Friday, May 30, 2008

The perils of public speaking and live broadcasting

There are many perils and pitfalls facing anyone who would speak in public. Most of us who do it for a living, in one context or another, will have our own cringing memories of gaffes and blunders we have made, which is probably why there is a little frisson of secret delight when someone else does it!
Perhaps the only thing worse than accidentally saying the wrong word to a 'live audience' (since speaking to a 'dead audience' doesn't count!) is broadcasting your gaffe on national radio.
I was driving home a couple of days ago and, though I tend not to listen to the radio when I am driving, I was tuned in to Radio Scotland in order to hear the news at the top of the hour. Immediately following the news and sport there is normally a traffic report.
The female announcer (whom I will not name on compassionate grounds) unfortunately stated -with all due solemnity- that, as a result of excess surface water, traffic was very slow in the Charing Cross Underpants!
I just wonder what was in her mind at the time...
No, actually, I don't.
She compounded the error by immediately noticing her mistake and trying to correct it thereby drawing it to the attention of those who had not heard it in the first place.
For, of course, the truth is that we often hear what we expect to hear, just as we often read what we expect to read.
It's just a pity that sometimes we fail to say what we expected to say...
Oh, incidentally, she meant to say Charing Cross Underpass... I think.

Tuesday, May 27, 2008

Late for lunch

This is where I should have had lunch on Wednesday!
Holyrood Palace, one of the Queen's official royal residences in Scotland and home to the Lord High Commissioner and his retinue during the General Assembly.
(The photograph is not mine but from T Stadler's Flickr site. You will maybe understand why in a moment.)
To set this in some context I should explain that I am very much a last-minute sort of person (at least in terms of preparing for talks, sermons, speeches, meetings etc.) but, paradoxically, I absolutely hate being late for a meeting or other event. In fact, I will often arrive far too early for an event rather than be caught out by heavier than usual traffic or by some other unforeseen delay.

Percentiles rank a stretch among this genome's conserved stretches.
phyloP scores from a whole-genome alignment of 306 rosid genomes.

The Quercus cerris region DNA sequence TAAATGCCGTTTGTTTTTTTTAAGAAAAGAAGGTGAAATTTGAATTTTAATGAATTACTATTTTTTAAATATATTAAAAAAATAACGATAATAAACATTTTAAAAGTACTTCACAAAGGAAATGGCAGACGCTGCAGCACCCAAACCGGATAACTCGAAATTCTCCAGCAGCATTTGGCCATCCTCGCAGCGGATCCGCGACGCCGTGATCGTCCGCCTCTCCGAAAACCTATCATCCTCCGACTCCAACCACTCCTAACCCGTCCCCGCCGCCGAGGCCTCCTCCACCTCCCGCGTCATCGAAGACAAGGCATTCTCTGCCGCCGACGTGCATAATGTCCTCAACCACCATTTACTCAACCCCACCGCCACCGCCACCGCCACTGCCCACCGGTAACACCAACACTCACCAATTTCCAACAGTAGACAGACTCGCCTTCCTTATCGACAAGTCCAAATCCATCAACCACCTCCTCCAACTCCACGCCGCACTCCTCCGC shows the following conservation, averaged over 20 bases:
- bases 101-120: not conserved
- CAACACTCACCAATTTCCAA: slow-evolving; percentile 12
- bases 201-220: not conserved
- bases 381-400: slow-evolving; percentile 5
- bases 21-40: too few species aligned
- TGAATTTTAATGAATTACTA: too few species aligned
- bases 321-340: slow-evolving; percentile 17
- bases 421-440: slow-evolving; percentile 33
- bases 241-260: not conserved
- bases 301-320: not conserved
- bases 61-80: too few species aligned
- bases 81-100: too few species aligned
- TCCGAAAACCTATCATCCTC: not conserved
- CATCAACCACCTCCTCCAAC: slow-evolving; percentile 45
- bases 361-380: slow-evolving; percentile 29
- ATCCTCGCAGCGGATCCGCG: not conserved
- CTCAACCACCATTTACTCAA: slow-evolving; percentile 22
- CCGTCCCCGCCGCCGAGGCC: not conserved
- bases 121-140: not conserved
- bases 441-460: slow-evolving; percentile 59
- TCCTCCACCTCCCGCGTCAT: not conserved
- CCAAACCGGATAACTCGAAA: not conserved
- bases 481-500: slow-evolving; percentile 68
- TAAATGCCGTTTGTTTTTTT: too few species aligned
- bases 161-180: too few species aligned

So imagine my frustration on Wednesday when we were too late for lunch.
Originally we had been invited to the palace on the Sunday but I had to point out that, since I am a Parish minister, Sunday was a working day for me and I couldn’t manage.
The palace very kindly issued another invitation for the Wednesday—the last day of the Assembly.
Although not a Commissioner at the General Assembly I was due to present the report of the Nomination Committee, of which I was convener. I had, of course, prepared the report at the very last minute the night before.
In the event, some of the reports before mine provoked lengthy debate and so went beyond their allocated time. By the time I stood up to speak I was already supposed to be at Holyrood and the palace had already phoned to ask where I had got to.
So we were too late and couldn’t go the palace after all.
However, the Moderator, Rev. David Lunan and his wife, Maggie, whom we have known for many years, invited us to have lunch with them instead. And a very nice lunch it was too!
(I have been reliably informed that we probably would not have been so well fed at the palace ...but I couldn’t possibly comment.)

Wednesday, May 14, 2008

The map re-drawn...Motherwell now in Europe!

Tomorrow night the focus of many in the footballing world will be on Manchester for the UEFA Cup Final. Though it is not my team I will certainly be a Rangers supporter for the night.
But I was celebrating another achievement on Sunday... Motherwell FC (the team I do support) qualified for a place in Europe [not that Motherwell, the town, wasn't already in Europe, you understand... but you do have to use the right jargon... come to think of it, I should have said 'Motherwell got into Europe!' followed, probably, by something like 'the boys done well.']
Actually, the 'Well did very well, considering the trauma that the club went through at the end of last year. Much of the credit for that must go to our manager, Mark McGhee, but on Saturday, at least, some of it went to local Carluke teenager, Darren Smith, who got us on the way with the opening goal.
Pity he got so carried away with his goal celebrations that he took off his shirt.

The other Albert

This is the other Albert - Albert Bogle - he certainly wasn't "born at Nexus in 2007" but he was the driving force and inspiration behind the National Gathering. Now he just has to convince the General Assembly (many of whom were probably not at the gathering) that it really was a worthwhile event.
...which it certainly was!

Thursday, May 08, 2008

You are invited to a party

One of my favourite speakers at the National Gathering at the weekend was Michele Guinness - and one of my favourite quotes out of all that she did say, as she invited us to enjoy celebrating, was this:
"Our God is a party-loving God and Jesus is a party-going Saviour."

...not that the casual visitor to some church services I've experienced would ever suspect this!

Tuesday, May 06, 2008